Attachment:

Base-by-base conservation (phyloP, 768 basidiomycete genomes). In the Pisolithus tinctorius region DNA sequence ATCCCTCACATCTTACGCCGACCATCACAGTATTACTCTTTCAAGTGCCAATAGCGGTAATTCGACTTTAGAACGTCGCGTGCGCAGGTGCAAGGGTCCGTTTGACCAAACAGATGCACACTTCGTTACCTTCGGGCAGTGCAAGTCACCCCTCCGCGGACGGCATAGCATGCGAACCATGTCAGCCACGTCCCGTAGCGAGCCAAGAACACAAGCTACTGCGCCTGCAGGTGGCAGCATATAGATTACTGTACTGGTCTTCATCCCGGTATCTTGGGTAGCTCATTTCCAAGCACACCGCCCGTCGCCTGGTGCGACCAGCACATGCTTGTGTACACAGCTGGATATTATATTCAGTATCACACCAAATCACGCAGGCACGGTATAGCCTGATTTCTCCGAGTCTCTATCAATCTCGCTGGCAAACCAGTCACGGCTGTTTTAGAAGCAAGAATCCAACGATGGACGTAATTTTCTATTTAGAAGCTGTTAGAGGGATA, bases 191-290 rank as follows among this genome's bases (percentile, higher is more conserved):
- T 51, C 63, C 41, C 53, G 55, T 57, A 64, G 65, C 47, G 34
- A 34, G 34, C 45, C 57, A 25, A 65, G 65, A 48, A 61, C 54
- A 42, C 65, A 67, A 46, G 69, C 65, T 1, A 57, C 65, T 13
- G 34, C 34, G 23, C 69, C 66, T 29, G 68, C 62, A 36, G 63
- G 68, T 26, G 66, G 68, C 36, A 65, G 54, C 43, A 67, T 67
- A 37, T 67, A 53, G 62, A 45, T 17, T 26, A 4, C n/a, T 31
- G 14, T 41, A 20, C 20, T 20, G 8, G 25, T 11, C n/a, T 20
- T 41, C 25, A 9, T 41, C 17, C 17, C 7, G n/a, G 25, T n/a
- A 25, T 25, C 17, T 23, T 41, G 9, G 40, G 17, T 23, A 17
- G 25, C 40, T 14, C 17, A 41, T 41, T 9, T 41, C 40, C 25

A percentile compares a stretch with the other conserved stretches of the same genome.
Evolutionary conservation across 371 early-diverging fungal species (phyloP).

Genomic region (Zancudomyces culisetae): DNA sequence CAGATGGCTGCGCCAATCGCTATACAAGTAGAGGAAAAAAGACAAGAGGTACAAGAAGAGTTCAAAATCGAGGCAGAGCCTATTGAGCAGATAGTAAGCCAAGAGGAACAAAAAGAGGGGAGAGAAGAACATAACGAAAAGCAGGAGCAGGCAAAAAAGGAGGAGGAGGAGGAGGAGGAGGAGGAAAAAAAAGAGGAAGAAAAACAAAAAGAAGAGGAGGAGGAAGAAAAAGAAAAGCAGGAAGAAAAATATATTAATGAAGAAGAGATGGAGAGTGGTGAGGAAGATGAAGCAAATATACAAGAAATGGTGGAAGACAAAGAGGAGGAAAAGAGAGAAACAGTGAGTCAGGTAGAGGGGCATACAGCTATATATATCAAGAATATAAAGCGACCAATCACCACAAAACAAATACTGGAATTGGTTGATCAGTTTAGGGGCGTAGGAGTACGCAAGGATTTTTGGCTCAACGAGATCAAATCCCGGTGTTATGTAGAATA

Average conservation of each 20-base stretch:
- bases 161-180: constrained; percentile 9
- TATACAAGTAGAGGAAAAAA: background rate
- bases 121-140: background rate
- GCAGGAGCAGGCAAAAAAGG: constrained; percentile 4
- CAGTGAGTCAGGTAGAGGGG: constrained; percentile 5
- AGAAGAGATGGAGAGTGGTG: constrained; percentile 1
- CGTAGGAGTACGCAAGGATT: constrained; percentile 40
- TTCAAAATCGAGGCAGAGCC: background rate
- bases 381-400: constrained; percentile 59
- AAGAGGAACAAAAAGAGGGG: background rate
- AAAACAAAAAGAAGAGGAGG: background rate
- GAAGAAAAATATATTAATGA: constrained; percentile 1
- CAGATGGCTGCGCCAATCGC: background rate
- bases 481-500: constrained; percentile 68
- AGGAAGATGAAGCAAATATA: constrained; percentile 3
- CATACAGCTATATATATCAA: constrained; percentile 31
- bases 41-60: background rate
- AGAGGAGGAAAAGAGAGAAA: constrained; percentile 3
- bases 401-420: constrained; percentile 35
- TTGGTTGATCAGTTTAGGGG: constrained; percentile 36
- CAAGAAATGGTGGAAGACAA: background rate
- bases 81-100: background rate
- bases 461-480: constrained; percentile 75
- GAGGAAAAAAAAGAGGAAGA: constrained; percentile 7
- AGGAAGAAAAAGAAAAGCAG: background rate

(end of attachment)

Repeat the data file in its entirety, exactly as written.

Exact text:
Base-by-base conservation (phyloP, 768 basidiomycete genomes). In the Pisolithus tinctorius region DNA sequence ATCCCTCACATCTTACGCCGACCATCACAGTATTACTCTTTCAAGTGCCAATAGCGGTAATTCGACTTTAGAACGTCGCGTGCGCAGGTGCAAGGGTCCGTTTGACCAAACAGATGCACACTTCGTTACCTTCGGGCAGTGCAAGTCACCCCTCCGCGGACGGCATAGCATGCGAACCATGTCAGCCACGTCCCGTAGCGAGCCAAGAACACAAGCTACTGCGCCTGCAGGTGGCAGCATATAGATTACTGTACTGGTCTTCATCCCGGTATCTTGGGTAGCTCATTTCCAAGCACACCGCCCGTCGCCTGGTGCGACCAGCACATGCTTGTGTACACAGCTGGATATTATATTCAGTATCACACCAAATCACGCAGGCACGGTATAGCCTGATTTCTCCGAGTCTCTATCAATCTCGCTGGCAAACCAGTCACGGCTGTTTTAGAAGCAAGAATCCAACGATGGACGTAATTTTCTATTTAGAAGCTGTTAGAGGGATA, bases 191-290 rank as follows among this genome's bases (percentile, higher is more conserved):
- T 51, C 63, C 41, C 53, G 55, T 57, A 64, G 65, C 47, G 34
- A 34, G 34, C 45, C 57, A 25, A 65, G 65, A 48, A 61, C 54
- A 42, C 65, A 67, A 46, G 69, C 65, T 1, A 57, C 65, T 13
- G 34, C 34, G 23, C 69, C 66, T 29, G 68, C 62, A 36, G 63
- G 68, T 26, G 66, G 68, C 36, A 65, G 54, C 43, A 67, T 67
- A 37, T 67, A 53, G 62, A 45, T 17, T 26, A 4, C n/a, T 31
- G 14, T 41, A 20, C 20, T 20, G 8, G 25, T 11, C n/a, T 20
- T 41, C 25, A 9, T 41, C 17, C 17, C 7, G n/a, G 25, T n/a
- A 25, T 25, C 17, T 23, T 41, G 9, G 40, G 17, T 23, A 17
- G 25, C 40, T 14, C 17, A 41, T 41, T 9, T 41, C 40, C 25

A percentile compares a stretch with the other conserved stretches of the same genome.
Evolutionary conservation across 371 early-diverging fungal species (phyloP).

Genomic region (Zancudomyces culisetae): DNA sequence CAGATGGCTGCGCCAATCGCTATACAAGTAGAGGAAAAAAGACAAGAGGTACAAGAAGAGTTCAAAATCGAGGCAGAGCCTATTGAGCAGATAGTAAGCCAAGAGGAACAAAAAGAGGGGAGAGAAGAACATAACGAAAAGCAGGAGCAGGCAAAAAAGGAGGAGGAGGAGGAGGAGGAGGAGGAAAAAAAAGAGGAAGAAAAACAAAAAGAAGAGGAGGAGGAAGAAAAAGAAAAGCAGGAAGAAAAATATATTAATGAAGAAGAGATGGAGAGTGGTGAGGAAGATGAAGCAAATATACAAGAAATGGTGGAAGACAAAGAGGAGGAAAAGAGAGAAACAGTGAGTCAGGTAGAGGGGCATACAGCTATATATATCAAGAATATAAAGCGACCAATCACCACAAAACAAATACTGGAATTGGTTGATCAGTTTAGGGGCGTAGGAGTACGCAAGGATTTTTGGCTCAACGAGATCAAATCCCGGTGTTATGTAGAATA

Average conservation of each 20-base stretch:
- bases 161-180: constrained; percentile 9
- TATACAAGTAGAGGAAAAAA: background rate
- bases 121-140: background rate
- GCAGGAGCAGGCAAAAAAGG: constrained; percentile 4
- CAGTGAGTCAGGTAGAGGGG: constrained; percentile 5
- AGAAGAGATGGAGAGTGGTG: constrained; percentile 1
- CGTAGGAGTACGCAAGGATT: constrained; percentile 40
- TTCAAAATCGAGGCAGAGCC: background rate
- bases 381-400: constrained; percentile 59
- AAGAGGAACAAAAAGAGGGG: background rate
- AAAACAAAAAGAAGAGGAGG: background rate
- GAAGAAAAATATATTAATGA: constrained; percentile 1
- CAGATGGCTGCGCCAATCGC: background rate
- bases 481-500: constrained; percentile 68
- AGGAAGATGAAGCAAATATA: constrained; percentile 3
- CATACAGCTATATATATCAA: constrained; percentile 31
- bases 41-60: background rate
- AGAGGAGGAAAAGAGAGAAA: constrained; percentile 3
- bases 401-420: constrained; percentile 35
- TTGGTTGATCAGTTTAGGGG: constrained; percentile 36
- CAAGAAATGGTGGAAGACAA: background rate
- bases 81-100: background rate
- bases 461-480: constrained; percentile 75
- GAGGAAAAAAAAGAGGAAGA: constrained; percentile 7
- AGGAAGAAAAAGAAAAGCAG: background rate